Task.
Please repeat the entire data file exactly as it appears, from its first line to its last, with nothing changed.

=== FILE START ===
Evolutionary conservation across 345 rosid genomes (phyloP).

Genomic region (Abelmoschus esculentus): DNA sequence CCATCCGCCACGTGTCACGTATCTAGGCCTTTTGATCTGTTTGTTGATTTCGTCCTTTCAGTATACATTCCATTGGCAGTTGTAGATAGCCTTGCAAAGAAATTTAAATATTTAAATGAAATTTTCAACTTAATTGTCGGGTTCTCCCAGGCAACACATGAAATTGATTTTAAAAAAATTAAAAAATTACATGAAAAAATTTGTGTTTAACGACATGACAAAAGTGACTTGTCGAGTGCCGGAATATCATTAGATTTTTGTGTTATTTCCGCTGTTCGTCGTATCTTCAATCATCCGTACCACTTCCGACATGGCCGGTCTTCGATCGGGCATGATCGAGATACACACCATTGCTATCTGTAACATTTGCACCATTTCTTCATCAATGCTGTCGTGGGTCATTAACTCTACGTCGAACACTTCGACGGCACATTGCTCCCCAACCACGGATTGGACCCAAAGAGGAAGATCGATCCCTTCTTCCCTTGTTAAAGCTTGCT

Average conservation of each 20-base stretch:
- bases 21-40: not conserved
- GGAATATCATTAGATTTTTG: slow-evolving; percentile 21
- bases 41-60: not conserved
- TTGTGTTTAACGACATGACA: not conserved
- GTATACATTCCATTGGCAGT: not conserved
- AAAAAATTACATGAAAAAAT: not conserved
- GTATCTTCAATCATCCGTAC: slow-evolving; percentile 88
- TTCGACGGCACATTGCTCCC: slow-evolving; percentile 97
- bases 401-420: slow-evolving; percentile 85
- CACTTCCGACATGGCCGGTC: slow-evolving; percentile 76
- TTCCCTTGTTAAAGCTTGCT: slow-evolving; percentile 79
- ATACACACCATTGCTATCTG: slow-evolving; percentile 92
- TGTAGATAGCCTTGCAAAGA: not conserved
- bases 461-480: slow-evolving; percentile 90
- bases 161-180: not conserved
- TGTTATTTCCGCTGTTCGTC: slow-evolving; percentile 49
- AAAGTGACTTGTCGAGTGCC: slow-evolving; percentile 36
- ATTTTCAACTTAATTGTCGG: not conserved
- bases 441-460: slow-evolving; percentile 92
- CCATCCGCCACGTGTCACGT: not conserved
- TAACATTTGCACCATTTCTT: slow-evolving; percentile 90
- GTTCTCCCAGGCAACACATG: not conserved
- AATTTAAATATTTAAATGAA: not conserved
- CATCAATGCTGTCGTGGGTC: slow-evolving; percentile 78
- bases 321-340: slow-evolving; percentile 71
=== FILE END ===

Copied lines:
Evolutionary conservation across 345 rosid genomes (phyloP).

Genomic region (Abelmoschus esculentus): DNA sequence CCATCCGCCACGTGTCACGTATCTAGGCCTTTTGATCTGTTTGTTGATTTCGTCCTTTCAGTATACATTCCATTGGCAGTTGTAGATAGCCTTGCAAAGAAATTTAAATATTTAAATGAAATTTTCAACTTAATTGTCGGGTTCTCCCAGGCAACACATGAAATTGATTTTAAAAAAATTAAAAAATTACATGAAAAAATTTGTGTTTAACGACATGACAAAAGTGACTTGTCGAGTGCCGGAATATCATTAGATTTTTGTGTTATTTCCGCTGTTCGTCGTATCTTCAATCATCCGTACCACTTCCGACATGGCCGGTCTTCGATCGGGCATGATCGAGATACACACCATTGCTATCTGTAACATTTGCACCATTTCTTCATCAATGCTGTCGTGGGTCATTAACTCTACGTCGAACACTTCGACGGCACATTGCTCCCCAACCACGGATTGGACCCAAAGAGGAAGATCGATCCCTTCTTCCCTTGTTAAAGCTTGCT

Average conservation of each 20-base stretch:
- bases 21-40: not conserved
- GGAATATCATTAGATTTTTG: slow-evolving; percentile 21
- bases 41-60: not conserved
- TTGTGTTTAACGACATGACA: not conserved
- GTATACATTCCATTGGCAGT: not conserved
- AAAAAATTACATGAAAAAAT: not conserved
- GTATCTTCAATCATCCGTAC: slow-evolving; percentile 88
- TTCGACGGCACATTGCTCCC: slow-evolving; percentile 97
- bases 401-420: slow-evolving; percentile 85
- CACTTCCGACATGGCCGGTC: slow-evolving; percentile 76
- TTCCCTTGTTAAAGCTTGCT: slow-evolving; percentile 79
- ATACACACCATTGCTATCTG: slow-evolving; percentile 92
- TGTAGATAGCCTTGCAAAGA: not conserved
- bases 461-480: slow-evolving; percentile 90
- bases 161-180: not conserved
- TGTTATTTCCGCTGTTCGTC: slow-evolving; percentile 49
- AAAGTGACTTGTCGAGTGCC: slow-evolving; percentile 36
- ATTTTCAACTTAATTGTCGG: not conserved
- bases 441-460: slow-evolving; percentile 92
- CCATCCGCCACGTGTCACGT: not conserved
- TAACATTTGCACCATTTCTT: slow-evolving; percentile 90
- GTTCTCCCAGGCAACACATG: not conserved
- AATTTAAATATTTAAATGAA: not conserved
- CATCAATGCTGTCGTGGGTC: slow-evolving; percentile 78
- bases 321-340: slow-evolving; percentile 71